New reports show that net immigration has been falling since the Brexit vote in June last year. Yet, a great deal of immigrants remains in the UK without documentation. Voice of London investigated what goes on in their ‘secret’ lives.
New official figures released by the ONS last week pointed to diminishing net immigration from the EU countries, represented by a drop of more than 100,000 throughout this year. Circumstances such as Brexit have been causing uncertainty for EU nationals residing in Britain and making those intending to come over here, think twice about their decision.
“Disappointingly, today’s ONS figures show that the UK is facing a lose-lose situation of fewer EU migrants coming here as well as EU citizens leaving since last year’s vote to leave the European Union,” said Seamus Nevin, head of research for the Institute of Directors to the Financial Times.
Immigration is one of the hottest topics in the UK’s government and news agenda. Whilst it might not be clear how the future will look like for European citizens after Brexit, there is an even darker picture for a different migrant group: the ones who are here unlawfully.
In reality, there’s only so much within Home Office’s reach to solve the issue for the undocumented migrants who are already here.
David Wood said there are “enormous difficulties” in removing overseas nationals who are in the country unlawfully: https://t.co/xLdCbZpeiG
— Press Association (@PA) October 10, 2017
Indeed, part of the difficulty in tracking this group of immigrants is that many of them arrived in Britain via perfectly legal ways. They are the ones who overstayed their visas or did not take a plane back to their countries when they were supposed to.
There aren’t recent estimates on how many unregistered immigrants reside in Britain at the moment. One of the latest studies on this came from the London School of Economics and Political Science in 2007, which reported an approximate number of half a million.
They are just like you and me
Immigrants come to London for the most diverse reasons. But, in a vast majority of cases, immigration is motivated by the opportunities and liberties Londoners can enjoy.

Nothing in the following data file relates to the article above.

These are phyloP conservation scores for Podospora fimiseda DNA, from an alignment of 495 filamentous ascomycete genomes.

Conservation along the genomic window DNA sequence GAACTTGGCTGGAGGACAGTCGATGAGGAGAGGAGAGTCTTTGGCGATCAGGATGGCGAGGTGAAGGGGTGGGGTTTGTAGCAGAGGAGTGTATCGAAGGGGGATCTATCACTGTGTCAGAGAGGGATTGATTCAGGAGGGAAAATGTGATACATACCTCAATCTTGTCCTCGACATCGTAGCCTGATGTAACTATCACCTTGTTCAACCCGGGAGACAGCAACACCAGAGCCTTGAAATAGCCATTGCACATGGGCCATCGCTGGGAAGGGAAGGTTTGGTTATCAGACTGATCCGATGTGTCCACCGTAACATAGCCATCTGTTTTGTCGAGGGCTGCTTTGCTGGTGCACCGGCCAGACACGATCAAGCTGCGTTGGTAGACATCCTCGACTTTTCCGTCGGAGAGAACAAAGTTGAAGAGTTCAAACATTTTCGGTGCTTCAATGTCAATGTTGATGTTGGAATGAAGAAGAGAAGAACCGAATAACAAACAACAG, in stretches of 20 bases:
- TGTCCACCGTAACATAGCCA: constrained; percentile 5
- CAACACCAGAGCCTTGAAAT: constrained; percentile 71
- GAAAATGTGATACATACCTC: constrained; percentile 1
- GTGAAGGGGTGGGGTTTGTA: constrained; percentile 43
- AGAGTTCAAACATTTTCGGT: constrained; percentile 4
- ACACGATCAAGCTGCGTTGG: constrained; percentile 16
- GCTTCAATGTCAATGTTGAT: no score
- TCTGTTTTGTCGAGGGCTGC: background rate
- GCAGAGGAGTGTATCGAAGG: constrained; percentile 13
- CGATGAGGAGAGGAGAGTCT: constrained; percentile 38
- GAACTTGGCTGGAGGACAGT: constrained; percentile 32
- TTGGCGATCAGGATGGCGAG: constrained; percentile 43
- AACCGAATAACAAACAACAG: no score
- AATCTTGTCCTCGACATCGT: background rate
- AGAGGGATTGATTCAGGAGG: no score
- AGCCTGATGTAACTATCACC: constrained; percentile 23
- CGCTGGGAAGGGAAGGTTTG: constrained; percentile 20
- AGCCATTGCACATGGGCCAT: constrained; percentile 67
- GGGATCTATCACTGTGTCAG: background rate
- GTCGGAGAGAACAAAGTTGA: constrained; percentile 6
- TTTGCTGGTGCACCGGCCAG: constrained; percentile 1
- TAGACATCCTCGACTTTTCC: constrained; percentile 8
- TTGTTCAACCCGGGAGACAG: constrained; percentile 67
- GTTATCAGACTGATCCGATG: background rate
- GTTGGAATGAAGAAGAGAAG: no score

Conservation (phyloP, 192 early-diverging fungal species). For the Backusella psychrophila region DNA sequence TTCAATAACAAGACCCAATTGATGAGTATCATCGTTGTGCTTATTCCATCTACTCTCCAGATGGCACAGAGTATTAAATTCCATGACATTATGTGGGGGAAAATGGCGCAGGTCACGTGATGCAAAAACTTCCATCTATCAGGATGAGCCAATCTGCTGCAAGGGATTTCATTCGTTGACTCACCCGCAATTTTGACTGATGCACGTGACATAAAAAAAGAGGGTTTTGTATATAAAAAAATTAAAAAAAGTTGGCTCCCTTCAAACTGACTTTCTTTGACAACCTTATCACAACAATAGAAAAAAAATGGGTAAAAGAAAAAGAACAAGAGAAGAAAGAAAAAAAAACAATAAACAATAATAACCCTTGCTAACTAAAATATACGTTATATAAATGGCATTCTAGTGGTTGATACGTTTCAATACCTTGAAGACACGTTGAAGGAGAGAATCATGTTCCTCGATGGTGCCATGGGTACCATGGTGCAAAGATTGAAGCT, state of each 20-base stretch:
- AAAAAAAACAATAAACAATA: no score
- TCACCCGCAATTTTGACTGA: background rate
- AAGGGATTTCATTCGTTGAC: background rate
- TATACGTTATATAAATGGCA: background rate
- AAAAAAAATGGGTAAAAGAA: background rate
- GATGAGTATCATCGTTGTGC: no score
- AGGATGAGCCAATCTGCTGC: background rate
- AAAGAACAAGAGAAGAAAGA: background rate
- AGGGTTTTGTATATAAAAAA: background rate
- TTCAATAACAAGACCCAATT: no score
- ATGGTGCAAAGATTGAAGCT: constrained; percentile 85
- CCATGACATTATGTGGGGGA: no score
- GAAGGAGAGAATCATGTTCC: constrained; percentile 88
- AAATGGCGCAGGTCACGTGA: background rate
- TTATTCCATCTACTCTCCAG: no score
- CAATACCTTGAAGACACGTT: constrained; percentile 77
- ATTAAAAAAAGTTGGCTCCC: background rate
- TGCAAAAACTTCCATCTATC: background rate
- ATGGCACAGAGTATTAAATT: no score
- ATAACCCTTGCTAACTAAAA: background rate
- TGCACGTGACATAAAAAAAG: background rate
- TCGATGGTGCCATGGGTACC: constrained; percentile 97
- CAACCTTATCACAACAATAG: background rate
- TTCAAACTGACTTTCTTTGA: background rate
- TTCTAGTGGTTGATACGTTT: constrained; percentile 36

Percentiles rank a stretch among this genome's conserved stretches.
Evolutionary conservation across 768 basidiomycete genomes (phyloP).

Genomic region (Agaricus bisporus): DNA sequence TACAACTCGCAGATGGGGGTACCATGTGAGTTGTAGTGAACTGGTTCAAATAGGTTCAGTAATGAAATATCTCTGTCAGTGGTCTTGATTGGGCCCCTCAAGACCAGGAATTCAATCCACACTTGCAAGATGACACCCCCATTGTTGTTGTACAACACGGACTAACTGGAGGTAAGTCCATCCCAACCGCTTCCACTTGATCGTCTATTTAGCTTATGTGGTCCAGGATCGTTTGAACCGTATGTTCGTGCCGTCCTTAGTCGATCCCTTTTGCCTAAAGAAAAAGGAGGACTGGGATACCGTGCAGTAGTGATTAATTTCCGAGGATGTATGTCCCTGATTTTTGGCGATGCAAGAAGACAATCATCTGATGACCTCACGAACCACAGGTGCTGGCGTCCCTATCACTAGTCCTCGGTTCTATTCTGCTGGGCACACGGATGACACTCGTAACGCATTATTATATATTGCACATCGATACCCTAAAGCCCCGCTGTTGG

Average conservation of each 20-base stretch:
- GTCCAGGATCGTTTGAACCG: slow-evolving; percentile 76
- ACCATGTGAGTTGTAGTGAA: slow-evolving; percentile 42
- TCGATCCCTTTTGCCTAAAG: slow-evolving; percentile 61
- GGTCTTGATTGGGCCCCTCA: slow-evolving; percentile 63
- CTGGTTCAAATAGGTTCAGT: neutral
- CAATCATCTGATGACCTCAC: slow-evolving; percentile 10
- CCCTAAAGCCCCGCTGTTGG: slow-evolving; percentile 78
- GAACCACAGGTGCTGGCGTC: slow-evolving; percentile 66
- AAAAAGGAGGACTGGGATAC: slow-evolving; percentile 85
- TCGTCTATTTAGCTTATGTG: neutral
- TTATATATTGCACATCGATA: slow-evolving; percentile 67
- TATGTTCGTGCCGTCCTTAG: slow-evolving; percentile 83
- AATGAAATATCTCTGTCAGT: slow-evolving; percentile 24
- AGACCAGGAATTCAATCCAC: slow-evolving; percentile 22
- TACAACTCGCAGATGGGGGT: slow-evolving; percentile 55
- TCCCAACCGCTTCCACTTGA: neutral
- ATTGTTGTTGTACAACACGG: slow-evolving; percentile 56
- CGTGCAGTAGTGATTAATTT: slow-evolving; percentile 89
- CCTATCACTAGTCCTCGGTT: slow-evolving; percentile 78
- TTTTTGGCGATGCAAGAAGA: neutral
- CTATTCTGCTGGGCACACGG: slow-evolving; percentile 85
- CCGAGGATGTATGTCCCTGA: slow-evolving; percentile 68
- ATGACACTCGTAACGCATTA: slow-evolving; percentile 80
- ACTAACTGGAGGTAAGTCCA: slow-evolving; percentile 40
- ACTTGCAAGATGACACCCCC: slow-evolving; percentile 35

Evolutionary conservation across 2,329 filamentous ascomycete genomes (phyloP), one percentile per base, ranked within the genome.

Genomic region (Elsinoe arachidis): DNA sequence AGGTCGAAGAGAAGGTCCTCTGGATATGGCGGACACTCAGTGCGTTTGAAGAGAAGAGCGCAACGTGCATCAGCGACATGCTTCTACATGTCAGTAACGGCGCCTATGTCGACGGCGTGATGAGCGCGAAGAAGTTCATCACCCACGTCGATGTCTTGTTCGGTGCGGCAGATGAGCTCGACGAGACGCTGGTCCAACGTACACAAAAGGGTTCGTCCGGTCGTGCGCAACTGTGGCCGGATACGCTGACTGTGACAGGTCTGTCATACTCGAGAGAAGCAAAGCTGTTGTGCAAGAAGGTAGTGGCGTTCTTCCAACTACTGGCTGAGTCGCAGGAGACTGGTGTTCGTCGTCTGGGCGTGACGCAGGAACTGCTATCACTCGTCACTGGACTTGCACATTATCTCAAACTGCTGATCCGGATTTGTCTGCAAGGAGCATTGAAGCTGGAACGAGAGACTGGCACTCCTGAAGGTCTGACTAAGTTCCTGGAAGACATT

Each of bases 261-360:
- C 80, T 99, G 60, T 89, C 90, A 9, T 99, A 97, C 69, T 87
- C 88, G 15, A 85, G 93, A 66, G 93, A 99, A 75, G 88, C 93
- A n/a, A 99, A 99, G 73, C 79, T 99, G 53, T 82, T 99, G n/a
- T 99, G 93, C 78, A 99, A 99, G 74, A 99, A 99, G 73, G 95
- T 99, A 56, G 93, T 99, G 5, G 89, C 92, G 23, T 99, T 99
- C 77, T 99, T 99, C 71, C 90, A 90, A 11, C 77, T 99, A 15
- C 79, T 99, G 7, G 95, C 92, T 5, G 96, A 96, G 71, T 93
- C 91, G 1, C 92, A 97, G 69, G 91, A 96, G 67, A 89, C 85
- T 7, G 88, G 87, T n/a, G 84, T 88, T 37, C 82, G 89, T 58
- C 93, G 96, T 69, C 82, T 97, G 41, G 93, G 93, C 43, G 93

Staying in a country without a document is hardly anyone’s dream. In most cases, things happen to turn out this way. By listening to their story, we might realise they are just like you and me, with dreams and aspirations not too different from our own.
Truth is that an undocumented immigrant can look like anyone. And by listening to their story, we might realise they are just like you and me, with dreams and aspirations not too different from our own.
I spent a couple days with G., a thirty-something woman from Brazil who’s been in the UK for seven years. Voice of London has protected G.’s identity as she is fearful of consequences due to her delicate situation. She had lived in Portugal for, where she had a residence permit. She came to the UK for the first time to spend a weekend.
“I loved this place since the very first moment”, she confines to me, “it is so lively, so full of diversity and I instantly imagined how life on London would be like for someone like me.”
G. is gay, but no one from her small town family in Southeast Brazil knows. She only came out when she moved to Europe.
She left her town over ten years ago to embark on the self-discovery journey many of us do when deciding to leave our home countries. G. left an office job and the stressful life that comes with it to have some fun in the streets of Lisbon.
Seven years ago, through common friends, G.met F., another Brazilian girl with a similar past. They got along and well… they fell in love. F. lived in England for many years and was in the process of getting her permanent residence. A life in London, the city that perspired diversity and open-mindedness, seemed the perfect idea to G.
G. left things in Lisbon and entered the UK with her Portuguese residence. G. and F. were planning to get married and put all immigration and legal issues in order. But a change of heart from F.’s part changed everything.
F. went back to Brazil for unforeseen personal reasons and G. stayed in London, with an expired visa.
Most of G’s life in on hold. Her career as an accountant hasn’t evolved since she arrived in London. She has been working for years as a nanny for a Southern American family. Yet, she’s happy here and does not want to go back home. “I can be myself here and not be judged because of it.”
The future looks pretty uncertain for G. Every day she has to confront herself with questions on which step to take next.
What to do if you’re one of them
“Normally migrants who are not lawfully resident in the UK and wish to return to their home country are able to contact social services to arrange for their return. Sometimes there are also charities that provide assistance” says legal adviser Jack Kirby to the Voice of London. According to Kirby, in most cases, there is no further support available beyond the purchase of an airline ticket.
“Another option would be for someone to contact their home country’s embassy to sort out their situation,” says Kirby.
It is common that embassy’s support their nationals in Britain with a service called ‘voluntary return’.
The outcome of requests varies from case to case. If you or a dear one is in a similar position, it is advised to seek a lawyer and your home country authority in the UK for further support.
Words and video: Pamela Machado | Subbing: Adi Cohen